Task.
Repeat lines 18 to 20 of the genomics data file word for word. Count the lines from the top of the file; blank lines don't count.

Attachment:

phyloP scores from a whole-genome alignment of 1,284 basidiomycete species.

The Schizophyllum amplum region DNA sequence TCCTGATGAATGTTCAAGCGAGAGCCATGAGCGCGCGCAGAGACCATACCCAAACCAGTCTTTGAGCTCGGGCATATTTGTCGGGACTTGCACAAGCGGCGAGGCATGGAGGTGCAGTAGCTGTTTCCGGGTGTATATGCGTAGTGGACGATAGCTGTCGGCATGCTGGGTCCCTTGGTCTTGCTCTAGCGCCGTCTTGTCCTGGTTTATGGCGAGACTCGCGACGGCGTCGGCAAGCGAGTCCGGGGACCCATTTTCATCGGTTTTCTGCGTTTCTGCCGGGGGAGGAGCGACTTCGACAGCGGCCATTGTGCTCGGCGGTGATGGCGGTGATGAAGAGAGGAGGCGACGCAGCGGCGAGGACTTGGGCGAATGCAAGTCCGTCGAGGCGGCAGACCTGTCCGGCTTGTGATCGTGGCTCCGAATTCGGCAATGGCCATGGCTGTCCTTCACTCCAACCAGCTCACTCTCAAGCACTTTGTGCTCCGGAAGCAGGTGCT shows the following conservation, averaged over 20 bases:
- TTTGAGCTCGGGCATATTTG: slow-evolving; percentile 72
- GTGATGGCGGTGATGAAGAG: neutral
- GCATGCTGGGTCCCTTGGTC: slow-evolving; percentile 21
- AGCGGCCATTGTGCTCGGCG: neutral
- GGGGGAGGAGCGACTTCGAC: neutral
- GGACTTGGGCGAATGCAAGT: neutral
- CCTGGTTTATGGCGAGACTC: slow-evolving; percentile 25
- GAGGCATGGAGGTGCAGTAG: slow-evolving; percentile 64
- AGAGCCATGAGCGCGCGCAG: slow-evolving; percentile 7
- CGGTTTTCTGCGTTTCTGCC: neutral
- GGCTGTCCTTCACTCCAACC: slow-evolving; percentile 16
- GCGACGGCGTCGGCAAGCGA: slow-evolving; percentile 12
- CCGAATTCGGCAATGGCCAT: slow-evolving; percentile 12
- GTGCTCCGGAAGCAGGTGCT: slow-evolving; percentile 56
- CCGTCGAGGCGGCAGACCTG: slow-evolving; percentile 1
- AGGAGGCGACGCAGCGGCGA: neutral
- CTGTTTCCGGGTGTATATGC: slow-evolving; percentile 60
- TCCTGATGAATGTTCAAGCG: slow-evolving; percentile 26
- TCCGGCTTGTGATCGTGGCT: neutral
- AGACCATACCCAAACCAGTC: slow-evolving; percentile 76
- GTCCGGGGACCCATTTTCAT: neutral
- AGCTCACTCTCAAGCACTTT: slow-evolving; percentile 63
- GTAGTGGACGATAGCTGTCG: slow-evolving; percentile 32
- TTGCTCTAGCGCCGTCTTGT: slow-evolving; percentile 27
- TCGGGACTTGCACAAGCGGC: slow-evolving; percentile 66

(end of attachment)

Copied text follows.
- AGGAGGCGACGCAGCGGCGA: neutral
- CTGTTTCCGGGTGTATATGC: slow-evolving; percentile 60
- TCCTGATGAATGTTCAAGCG: slow-evolving; percentile 26